Your pregnancy: 33 weeks

Your baby’s lungs won’t be fully mature until right before she’s born. But if she were born tomorrow, she would still have an excellent chance of survival.

Felt leek used to show how big baby is at 33 weeks
Photo: Mandy Milks, Erik Putz, Anthony Swaneveld. Felt: thefeltstore.com

What’s going on in there: Fetal development at 33 weeks

Your little one is now the size of a leek—about 1.9 kilograms (4.2 pounds) and 44 centimetres (17.2 inches) long. There’s an important milestone to acknowledge at 33 weeks pregnant: Your baby’s organs are now pretty much fully developed. (Her lungs are a little on the puny side and need a bit more time in the oven, but in a few weeks, they’ll catch up with the rest of her body.) This means that if you were to go into labour today, your kiddo would have a 98 percent survival rate. She has developed her own immune system, too, which will come in handy when she joins our germy world. As she continues to gain weight and fill out, she is losing that wrinkly, underdeveloped look and her bones are starting to harden. The exception is the bones in her skull, which will remain unfused to fit through the birth canal more easily. (Thank you, biology!)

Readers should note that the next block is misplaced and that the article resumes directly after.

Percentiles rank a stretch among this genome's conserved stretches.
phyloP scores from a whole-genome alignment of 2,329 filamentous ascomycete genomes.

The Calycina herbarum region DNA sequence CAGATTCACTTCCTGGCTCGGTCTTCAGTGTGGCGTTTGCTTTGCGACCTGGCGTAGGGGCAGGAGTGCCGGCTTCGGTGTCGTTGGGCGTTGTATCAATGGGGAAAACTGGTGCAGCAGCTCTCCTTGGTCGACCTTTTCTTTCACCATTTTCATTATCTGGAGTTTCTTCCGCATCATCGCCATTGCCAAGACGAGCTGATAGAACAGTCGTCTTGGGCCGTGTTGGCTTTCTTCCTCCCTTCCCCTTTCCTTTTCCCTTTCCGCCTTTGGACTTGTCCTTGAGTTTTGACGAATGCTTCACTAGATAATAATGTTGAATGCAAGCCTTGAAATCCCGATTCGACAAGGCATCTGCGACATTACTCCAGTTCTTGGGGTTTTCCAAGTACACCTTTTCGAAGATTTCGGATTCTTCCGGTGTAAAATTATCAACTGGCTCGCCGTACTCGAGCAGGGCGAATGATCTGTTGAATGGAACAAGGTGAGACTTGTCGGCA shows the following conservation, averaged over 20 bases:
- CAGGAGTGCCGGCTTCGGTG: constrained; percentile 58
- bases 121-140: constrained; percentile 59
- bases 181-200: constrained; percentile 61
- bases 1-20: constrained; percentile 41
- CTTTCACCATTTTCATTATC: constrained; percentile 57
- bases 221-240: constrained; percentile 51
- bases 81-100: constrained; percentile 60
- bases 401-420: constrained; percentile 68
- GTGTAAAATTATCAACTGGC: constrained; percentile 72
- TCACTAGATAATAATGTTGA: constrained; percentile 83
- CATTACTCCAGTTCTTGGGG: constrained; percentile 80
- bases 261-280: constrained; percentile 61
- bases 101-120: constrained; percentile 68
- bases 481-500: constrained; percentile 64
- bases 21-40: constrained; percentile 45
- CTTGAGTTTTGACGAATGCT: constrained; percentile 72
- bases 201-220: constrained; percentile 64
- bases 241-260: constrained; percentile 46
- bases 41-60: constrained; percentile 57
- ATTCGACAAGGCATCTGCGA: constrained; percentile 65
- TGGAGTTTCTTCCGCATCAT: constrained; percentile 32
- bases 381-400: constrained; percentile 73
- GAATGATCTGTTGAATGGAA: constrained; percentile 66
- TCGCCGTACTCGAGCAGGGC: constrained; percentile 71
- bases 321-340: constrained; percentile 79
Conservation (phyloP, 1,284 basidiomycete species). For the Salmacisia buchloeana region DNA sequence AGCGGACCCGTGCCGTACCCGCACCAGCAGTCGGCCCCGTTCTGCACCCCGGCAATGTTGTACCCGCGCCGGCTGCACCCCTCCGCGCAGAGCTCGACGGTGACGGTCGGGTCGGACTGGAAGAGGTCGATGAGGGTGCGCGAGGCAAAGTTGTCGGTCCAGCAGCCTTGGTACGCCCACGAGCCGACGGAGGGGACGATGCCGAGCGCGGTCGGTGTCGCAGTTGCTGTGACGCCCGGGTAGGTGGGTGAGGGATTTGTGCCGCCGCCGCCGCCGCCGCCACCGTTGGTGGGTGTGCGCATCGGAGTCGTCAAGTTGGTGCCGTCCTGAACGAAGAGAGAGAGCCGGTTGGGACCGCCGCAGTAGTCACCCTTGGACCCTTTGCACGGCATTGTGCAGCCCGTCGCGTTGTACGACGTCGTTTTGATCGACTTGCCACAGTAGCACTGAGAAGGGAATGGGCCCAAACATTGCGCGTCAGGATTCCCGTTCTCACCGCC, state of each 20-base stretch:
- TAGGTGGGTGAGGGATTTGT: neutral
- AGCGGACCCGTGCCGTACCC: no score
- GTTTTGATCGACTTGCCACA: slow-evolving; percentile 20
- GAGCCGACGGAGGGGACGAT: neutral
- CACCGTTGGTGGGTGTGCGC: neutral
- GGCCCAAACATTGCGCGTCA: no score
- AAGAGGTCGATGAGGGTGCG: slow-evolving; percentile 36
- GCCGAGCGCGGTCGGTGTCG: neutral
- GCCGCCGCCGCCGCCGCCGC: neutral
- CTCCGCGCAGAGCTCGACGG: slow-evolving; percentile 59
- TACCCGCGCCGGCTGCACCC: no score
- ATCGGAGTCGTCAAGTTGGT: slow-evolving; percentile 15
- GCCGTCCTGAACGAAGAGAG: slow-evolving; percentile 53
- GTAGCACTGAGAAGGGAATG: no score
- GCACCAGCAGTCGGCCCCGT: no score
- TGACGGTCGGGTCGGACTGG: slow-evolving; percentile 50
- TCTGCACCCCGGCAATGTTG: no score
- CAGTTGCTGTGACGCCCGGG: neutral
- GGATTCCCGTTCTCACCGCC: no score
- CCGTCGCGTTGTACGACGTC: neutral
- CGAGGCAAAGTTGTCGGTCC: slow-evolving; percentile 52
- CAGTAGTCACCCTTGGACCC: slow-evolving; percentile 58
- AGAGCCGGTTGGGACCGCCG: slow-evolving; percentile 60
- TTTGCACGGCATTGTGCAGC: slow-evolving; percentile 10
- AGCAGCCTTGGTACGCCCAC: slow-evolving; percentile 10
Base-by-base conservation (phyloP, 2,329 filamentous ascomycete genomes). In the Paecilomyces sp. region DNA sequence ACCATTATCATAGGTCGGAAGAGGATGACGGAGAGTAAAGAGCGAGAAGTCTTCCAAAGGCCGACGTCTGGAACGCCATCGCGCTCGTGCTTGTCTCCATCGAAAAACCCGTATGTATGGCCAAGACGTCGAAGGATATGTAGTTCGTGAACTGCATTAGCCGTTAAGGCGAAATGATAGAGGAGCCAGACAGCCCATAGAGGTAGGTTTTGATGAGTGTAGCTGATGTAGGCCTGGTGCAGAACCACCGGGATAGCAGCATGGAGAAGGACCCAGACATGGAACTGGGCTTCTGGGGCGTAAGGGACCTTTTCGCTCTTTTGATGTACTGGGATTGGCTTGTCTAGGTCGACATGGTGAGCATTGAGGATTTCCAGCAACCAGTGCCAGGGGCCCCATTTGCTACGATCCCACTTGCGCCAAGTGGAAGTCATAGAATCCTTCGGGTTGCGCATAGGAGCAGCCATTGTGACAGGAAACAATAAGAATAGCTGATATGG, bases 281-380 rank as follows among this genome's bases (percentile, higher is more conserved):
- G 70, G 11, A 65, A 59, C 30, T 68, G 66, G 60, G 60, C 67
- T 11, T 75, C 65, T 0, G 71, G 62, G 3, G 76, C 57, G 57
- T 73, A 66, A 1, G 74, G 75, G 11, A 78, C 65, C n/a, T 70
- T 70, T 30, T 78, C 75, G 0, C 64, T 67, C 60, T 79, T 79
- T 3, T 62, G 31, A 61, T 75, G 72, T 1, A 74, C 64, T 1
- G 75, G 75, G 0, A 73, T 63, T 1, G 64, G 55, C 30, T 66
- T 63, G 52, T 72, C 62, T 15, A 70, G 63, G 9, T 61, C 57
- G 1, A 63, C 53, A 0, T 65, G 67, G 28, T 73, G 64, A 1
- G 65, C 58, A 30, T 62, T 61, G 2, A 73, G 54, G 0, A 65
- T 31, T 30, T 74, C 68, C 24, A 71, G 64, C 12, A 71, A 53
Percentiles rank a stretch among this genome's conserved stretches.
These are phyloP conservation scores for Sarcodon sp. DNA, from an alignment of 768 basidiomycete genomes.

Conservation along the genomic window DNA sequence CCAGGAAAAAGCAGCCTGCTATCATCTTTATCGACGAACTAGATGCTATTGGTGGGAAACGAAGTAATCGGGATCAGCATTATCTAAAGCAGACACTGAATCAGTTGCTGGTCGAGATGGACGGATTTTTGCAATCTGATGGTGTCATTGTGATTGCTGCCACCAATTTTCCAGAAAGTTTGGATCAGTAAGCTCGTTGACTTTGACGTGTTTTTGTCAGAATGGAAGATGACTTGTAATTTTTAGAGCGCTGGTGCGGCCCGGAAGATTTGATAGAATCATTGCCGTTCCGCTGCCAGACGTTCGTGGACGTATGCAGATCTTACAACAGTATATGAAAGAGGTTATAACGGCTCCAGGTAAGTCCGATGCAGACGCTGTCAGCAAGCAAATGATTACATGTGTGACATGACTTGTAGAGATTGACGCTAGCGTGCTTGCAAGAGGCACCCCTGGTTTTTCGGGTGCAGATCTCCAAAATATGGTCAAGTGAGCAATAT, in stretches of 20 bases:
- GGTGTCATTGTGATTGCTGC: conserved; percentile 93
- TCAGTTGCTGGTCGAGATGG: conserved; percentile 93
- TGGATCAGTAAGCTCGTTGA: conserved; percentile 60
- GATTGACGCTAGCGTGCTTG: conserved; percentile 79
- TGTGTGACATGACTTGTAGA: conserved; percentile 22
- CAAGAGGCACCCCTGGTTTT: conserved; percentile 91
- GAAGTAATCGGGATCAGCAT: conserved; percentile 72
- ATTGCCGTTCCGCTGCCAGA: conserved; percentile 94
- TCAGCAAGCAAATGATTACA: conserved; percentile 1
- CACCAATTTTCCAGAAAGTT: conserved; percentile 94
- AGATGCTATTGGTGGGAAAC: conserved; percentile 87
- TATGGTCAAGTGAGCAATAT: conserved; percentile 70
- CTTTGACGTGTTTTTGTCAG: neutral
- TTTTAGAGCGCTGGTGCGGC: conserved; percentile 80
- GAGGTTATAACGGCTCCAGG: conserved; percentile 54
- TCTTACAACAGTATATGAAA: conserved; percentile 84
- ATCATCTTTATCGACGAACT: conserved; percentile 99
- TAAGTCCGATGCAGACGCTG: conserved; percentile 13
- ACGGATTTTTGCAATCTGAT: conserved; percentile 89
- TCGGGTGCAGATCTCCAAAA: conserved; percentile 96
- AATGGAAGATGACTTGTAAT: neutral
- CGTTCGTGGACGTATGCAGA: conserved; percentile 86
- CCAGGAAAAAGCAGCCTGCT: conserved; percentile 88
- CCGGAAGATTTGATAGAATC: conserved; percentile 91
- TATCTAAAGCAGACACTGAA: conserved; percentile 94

33 weeks pregnant symptoms

Belly in a china shop
There will come a point (if not now, soon) when you’ll feel encumbered by your burgeoning bump. If you have an older child (or a pet!), you’ve long since run out of lap space. It will become harder to manoeuvre around furniture, fit behind the wheel of your car and even stand at the counter or kitchen sink. Because you probably can’t spend the next seven weeks doing nothing other than lying on your couch watching Netflix (though that would be heavenly), you’ll have to learn to work around the bump, and that may mean asking for assistance. Have your partner help you clear paths in every room, and invest in a counter-height stool so that you can sit when you’re chopping or sautéing. As for your car, adjust your seat so that you have ample room to steer, but if you run out of space, you may have to consider handing over the keys until after baby is born. For more on driving in the third trimester, check out this link.